Characteristics of the Dutch Language in AX Semantics
In Dutch, you need to know the gender of a noun to form (together with number and case) the accompanying adjectives, determiners, numerals, and pronouns correctly.
Dutch has three genders for nouns: masculine, feminine, and neuter. There are two numbers: singular and plural. Additionally, Dutch only has nominative case for nouns, but includes accusative and dative case for personal pronouns.
|gender||masculine||de oude hond |
(the old dog)
|feminine||de oude vrouw |
(the old woman)
|neuter||het oude huis |
(the old house)
|number||singular||groot huis |
|plural||grote huizen |
|cases (noun)||nominative||vrouw (woman)|
|cases (pronoun)||accusative||Ik heb hen gisteren gezien. |
(I've seen them yesterday.)
|dative||Hij heeft hun verraden. |
(He has betrayed them.)
|adjectives (noun)||before noun||rode appel |
|verb tenses||present||hij gaat |
|past||hij ging |
The standard order of a noun phrase in Dutch is the following:
preposition + determiner + numeral + adjective + noun.
See for example:
over deze drie populaire boeken about these three popular books[pl] PREP DET NUM ADJ NOUN "about these three popular books"
For Dutch nouns, the lexicon needs to encode gender and determiner and preposition changes. The number x case forms of a noun should be added to the lexicon if they are not regular.
If a lexicon entry is missing, determiners, adjectives, numerals, and pronouns, which would need lexical information to inflect, are omitted.
The basic lexicon entry for huis (house) contains:
- gender: neuter
- inflection table for case and number:
If you need lexicon entries for countries, write to the support about that and you will get them for Dutch with automatic handling of prepositions.
In the lexicon, the inflection table for gender, case, and number can be encoded. For adjective position, the default is "before noun";.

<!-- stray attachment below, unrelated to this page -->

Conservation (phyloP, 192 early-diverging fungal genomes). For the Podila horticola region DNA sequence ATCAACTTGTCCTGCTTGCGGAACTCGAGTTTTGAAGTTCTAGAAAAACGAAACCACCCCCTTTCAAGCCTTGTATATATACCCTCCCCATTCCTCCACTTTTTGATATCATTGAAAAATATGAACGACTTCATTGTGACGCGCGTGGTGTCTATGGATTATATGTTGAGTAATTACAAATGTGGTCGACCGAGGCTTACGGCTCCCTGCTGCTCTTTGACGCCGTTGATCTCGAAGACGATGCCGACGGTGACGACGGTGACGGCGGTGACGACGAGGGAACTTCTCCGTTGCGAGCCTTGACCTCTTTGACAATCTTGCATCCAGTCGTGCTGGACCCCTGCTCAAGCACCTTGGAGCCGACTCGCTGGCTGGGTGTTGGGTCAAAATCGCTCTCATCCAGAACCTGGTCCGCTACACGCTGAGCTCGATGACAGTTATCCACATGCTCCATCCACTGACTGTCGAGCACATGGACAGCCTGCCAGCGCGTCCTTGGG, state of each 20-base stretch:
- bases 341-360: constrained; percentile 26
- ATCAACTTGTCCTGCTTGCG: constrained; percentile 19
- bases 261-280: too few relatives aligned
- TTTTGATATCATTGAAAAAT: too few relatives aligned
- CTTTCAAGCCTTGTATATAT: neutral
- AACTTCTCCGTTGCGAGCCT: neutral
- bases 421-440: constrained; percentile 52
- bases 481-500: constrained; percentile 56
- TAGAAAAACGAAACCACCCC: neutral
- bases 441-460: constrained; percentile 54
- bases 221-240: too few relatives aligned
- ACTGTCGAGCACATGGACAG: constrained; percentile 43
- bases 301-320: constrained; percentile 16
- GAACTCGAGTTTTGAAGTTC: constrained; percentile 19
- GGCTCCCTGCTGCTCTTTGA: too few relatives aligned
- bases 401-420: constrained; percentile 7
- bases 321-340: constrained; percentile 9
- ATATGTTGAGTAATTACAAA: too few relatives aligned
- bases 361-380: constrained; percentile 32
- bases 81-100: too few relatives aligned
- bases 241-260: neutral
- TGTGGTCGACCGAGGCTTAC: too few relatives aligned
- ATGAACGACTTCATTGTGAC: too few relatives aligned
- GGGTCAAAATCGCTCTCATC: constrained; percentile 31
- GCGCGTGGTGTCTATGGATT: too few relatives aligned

The most common verbs are encoded in our software. If a verb inflects the wrong way, you should add it to the lexicon.
The AX NLG platform supports the following determiners for Dutch: definite, indefinite, demonstrative, relative, possessive, and quantifier (every).
The noun will automatically agree with the numeral number when a numeral variable is used. Four types of numerals are possible on the AX NLG platform: cardinal, cardinal as digit, ordinal, and ordinal as digit.
|text||negen dagen |
|de negende dag |
(the ninth day)
|digit||9 dagen |
|de 9e dag |
(the 9th day)
For Dutch, both cardinal and ordinal numerals are written out until 100 on the platform, otherwise (above 100) the output is in digit form. Take cardinal numerals for example:
honderd auto's (one hundred cars) vs. 101 auto's (101 cars)
Determiners can be switched according to lexical information.If you set the determiner switch for a specific noun in the lexicon, it will automatically switch to another determiner when you add the determiner you intend to switch in the container. The container setting for
Duitsland in the first example is:
preposition="in", determiner is unset (blank), and
in Duitsland <no determiner> (in Germany)
In the second example, the container settings stay the same for
Filippijnen. However, the determiner automatically switches from
definite, because the determiner switch is configured in the lexicon. As the result, the definite determiner
de is added to
in de Filippijnen <switch to definite determiner> (in the Philippines)
If the lexicon entry of a country includes a switch from none to definite, there is still a way to use the country without the article (e.g. just "Philippines"). The determiner will always remain
none by setting
determiner=none in the container. Only an
unset determiner (blank) triggers the switch from
none to another determiner.
On the AX NLG platform, the settings for the container
Duitsland (Germany) are:
in Duitsland (in Germany)
For the below sentence with a different place (i.e. Sylt), the platform settings are the same as above (
preposition="in", case="nom"), but the lexical information changes the preposition and shows a switch from
op Sylt (on Sylt)
The AX NLG platform offers 2 variants of the Dutch language:
The differences between these variants are mostly lexical.